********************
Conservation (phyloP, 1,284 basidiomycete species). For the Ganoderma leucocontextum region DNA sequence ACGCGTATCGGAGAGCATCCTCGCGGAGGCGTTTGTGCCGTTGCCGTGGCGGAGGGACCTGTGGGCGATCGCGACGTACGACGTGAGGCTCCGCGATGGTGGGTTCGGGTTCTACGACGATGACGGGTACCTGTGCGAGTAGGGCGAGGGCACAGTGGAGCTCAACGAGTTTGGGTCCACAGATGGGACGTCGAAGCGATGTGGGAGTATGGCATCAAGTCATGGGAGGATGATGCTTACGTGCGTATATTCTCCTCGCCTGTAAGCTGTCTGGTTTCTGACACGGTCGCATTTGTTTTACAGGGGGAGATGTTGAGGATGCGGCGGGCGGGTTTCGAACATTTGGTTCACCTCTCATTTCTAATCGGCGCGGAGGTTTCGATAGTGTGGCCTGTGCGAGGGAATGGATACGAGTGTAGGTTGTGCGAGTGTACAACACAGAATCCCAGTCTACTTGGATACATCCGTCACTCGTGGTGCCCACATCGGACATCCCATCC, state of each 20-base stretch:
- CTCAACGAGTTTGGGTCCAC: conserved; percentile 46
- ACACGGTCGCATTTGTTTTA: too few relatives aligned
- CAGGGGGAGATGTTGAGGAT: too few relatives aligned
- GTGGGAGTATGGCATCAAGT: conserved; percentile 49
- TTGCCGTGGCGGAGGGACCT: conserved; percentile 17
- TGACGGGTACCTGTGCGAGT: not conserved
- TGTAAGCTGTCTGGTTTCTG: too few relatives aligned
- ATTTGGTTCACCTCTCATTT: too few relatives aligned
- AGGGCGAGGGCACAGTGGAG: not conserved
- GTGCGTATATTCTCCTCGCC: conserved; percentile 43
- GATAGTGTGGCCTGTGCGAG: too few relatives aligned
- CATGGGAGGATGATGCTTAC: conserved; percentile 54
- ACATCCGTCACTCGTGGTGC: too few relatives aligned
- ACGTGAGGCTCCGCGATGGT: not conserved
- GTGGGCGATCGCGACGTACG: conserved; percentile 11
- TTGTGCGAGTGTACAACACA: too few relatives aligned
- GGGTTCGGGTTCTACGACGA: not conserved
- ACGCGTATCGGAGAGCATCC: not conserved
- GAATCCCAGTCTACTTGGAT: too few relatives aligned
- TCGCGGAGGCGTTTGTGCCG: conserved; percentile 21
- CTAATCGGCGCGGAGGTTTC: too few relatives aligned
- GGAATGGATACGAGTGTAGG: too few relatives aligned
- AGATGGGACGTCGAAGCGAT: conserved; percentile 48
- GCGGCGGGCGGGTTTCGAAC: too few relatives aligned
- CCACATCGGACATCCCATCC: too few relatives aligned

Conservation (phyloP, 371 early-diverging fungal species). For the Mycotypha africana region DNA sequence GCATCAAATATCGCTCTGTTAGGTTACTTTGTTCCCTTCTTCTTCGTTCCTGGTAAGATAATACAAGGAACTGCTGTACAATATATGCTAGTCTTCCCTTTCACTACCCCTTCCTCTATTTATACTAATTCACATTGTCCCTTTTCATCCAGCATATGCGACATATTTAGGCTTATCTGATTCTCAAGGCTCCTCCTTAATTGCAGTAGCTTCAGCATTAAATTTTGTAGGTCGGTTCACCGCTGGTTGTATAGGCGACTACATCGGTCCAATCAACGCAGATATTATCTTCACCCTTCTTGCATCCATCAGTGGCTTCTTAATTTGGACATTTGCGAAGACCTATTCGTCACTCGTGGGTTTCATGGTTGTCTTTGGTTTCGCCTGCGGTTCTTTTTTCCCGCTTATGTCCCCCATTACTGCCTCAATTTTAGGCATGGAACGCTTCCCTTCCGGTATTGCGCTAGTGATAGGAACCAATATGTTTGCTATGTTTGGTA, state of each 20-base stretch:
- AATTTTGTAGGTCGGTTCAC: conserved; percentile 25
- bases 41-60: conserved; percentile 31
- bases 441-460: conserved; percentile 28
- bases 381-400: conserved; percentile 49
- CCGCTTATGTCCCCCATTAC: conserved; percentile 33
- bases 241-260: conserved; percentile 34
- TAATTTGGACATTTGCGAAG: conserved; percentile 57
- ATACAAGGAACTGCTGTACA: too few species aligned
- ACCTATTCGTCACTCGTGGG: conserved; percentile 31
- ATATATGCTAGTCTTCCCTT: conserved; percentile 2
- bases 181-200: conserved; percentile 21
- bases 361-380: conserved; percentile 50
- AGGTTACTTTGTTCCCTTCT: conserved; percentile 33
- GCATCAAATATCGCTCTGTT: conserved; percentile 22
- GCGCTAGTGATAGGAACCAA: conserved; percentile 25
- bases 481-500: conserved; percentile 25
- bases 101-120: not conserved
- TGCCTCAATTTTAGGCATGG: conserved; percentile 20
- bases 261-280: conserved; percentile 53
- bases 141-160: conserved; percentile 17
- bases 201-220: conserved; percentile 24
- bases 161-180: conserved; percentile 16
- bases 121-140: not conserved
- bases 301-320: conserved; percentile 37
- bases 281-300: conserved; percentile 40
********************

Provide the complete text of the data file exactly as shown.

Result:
Conservation (phyloP, 1,284 basidiomycete species). For the Ganoderma leucocontextum region DNA sequence ACGCGTATCGGAGAGCATCCTCGCGGAGGCGTTTGTGCCGTTGCCGTGGCGGAGGGACCTGTGGGCGATCGCGACGTACGACGTGAGGCTCCGCGATGGTGGGTTCGGGTTCTACGACGATGACGGGTACCTGTGCGAGTAGGGCGAGGGCACAGTGGAGCTCAACGAGTTTGGGTCCACAGATGGGACGTCGAAGCGATGTGGGAGTATGGCATCAAGTCATGGGAGGATGATGCTTACGTGCGTATATTCTCCTCGCCTGTAAGCTGTCTGGTTTCTGACACGGTCGCATTTGTTTTACAGGGGGAGATGTTGAGGATGCGGCGGGCGGGTTTCGAACATTTGGTTCACCTCTCATTTCTAATCGGCGCGGAGGTTTCGATAGTGTGGCCTGTGCGAGGGAATGGATACGAGTGTAGGTTGTGCGAGTGTACAACACAGAATCCCAGTCTACTTGGATACATCCGTCACTCGTGGTGCCCACATCGGACATCCCATCC, state of each 20-base stretch:
- CTCAACGAGTTTGGGTCCAC: conserved; percentile 46
- ACACGGTCGCATTTGTTTTA: too few relatives aligned
- CAGGGGGAGATGTTGAGGAT: too few relatives aligned
- GTGGGAGTATGGCATCAAGT: conserved; percentile 49
- TTGCCGTGGCGGAGGGACCT: conserved; percentile 17
- TGACGGGTACCTGTGCGAGT: not conserved
- TGTAAGCTGTCTGGTTTCTG: too few relatives aligned
- ATTTGGTTCACCTCTCATTT: too few relatives aligned
- AGGGCGAGGGCACAGTGGAG: not conserved
- GTGCGTATATTCTCCTCGCC: conserved; percentile 43
- GATAGTGTGGCCTGTGCGAG: too few relatives aligned
- CATGGGAGGATGATGCTTAC: conserved; percentile 54
- ACATCCGTCACTCGTGGTGC: too few relatives aligned
- ACGTGAGGCTCCGCGATGGT: not conserved
- GTGGGCGATCGCGACGTACG: conserved; percentile 11
- TTGTGCGAGTGTACAACACA: too few relatives aligned
- GGGTTCGGGTTCTACGACGA: not conserved
- ACGCGTATCGGAGAGCATCC: not conserved
- GAATCCCAGTCTACTTGGAT: too few relatives aligned
- TCGCGGAGGCGTTTGTGCCG: conserved; percentile 21
- CTAATCGGCGCGGAGGTTTC: too few relatives aligned
- GGAATGGATACGAGTGTAGG: too few relatives aligned
- AGATGGGACGTCGAAGCGAT: conserved; percentile 48
- GCGGCGGGCGGGTTTCGAAC: too few relatives aligned
- CCACATCGGACATCCCATCC: too few relatives aligned

Conservation (phyloP, 371 early-diverging fungal species). For the Mycotypha africana region DNA sequence GCATCAAATATCGCTCTGTTAGGTTACTTTGTTCCCTTCTTCTTCGTTCCTGGTAAGATAATACAAGGAACTGCTGTACAATATATGCTAGTCTTCCCTTTCACTACCCCTTCCTCTATTTATACTAATTCACATTGTCCCTTTTCATCCAGCATATGCGACATATTTAGGCTTATCTGATTCTCAAGGCTCCTCCTTAATTGCAGTAGCTTCAGCATTAAATTTTGTAGGTCGGTTCACCGCTGGTTGTATAGGCGACTACATCGGTCCAATCAACGCAGATATTATCTTCACCCTTCTTGCATCCATCAGTGGCTTCTTAATTTGGACATTTGCGAAGACCTATTCGTCACTCGTGGGTTTCATGGTTGTCTTTGGTTTCGCCTGCGGTTCTTTTTTCCCGCTTATGTCCCCCATTACTGCCTCAATTTTAGGCATGGAACGCTTCCCTTCCGGTATTGCGCTAGTGATAGGAACCAATATGTTTGCTATGTTTGGTA, state of each 20-base stretch:
- AATTTTGTAGGTCGGTTCAC: conserved; percentile 25
- bases 41-60: conserved; percentile 31
- bases 441-460: conserved; percentile 28
- bases 381-400: conserved; percentile 49
- CCGCTTATGTCCCCCATTAC: conserved; percentile 33
- bases 241-260: conserved; percentile 34
- TAATTTGGACATTTGCGAAG: conserved; percentile 57
- ATACAAGGAACTGCTGTACA: too few species aligned
- ACCTATTCGTCACTCGTGGG: conserved; percentile 31
- ATATATGCTAGTCTTCCCTT: conserved; percentile 2
- bases 181-200: conserved; percentile 21
- bases 361-380: conserved; percentile 50
- AGGTTACTTTGTTCCCTTCT: conserved; percentile 33
- GCATCAAATATCGCTCTGTT: conserved; percentile 22
- GCGCTAGTGATAGGAACCAA: conserved; percentile 25
- bases 481-500: conserved; percentile 25
- bases 101-120: not conserved
- TGCCTCAATTTTAGGCATGG: conserved; percentile 20
- bases 261-280: conserved; percentile 53
- bases 141-160: conserved; percentile 17
- bases 201-220: conserved; percentile 24
- bases 161-180: conserved; percentile 16
- bases 121-140: not conserved
- bases 301-320: conserved; percentile 37
- bases 281-300: conserved; percentile 40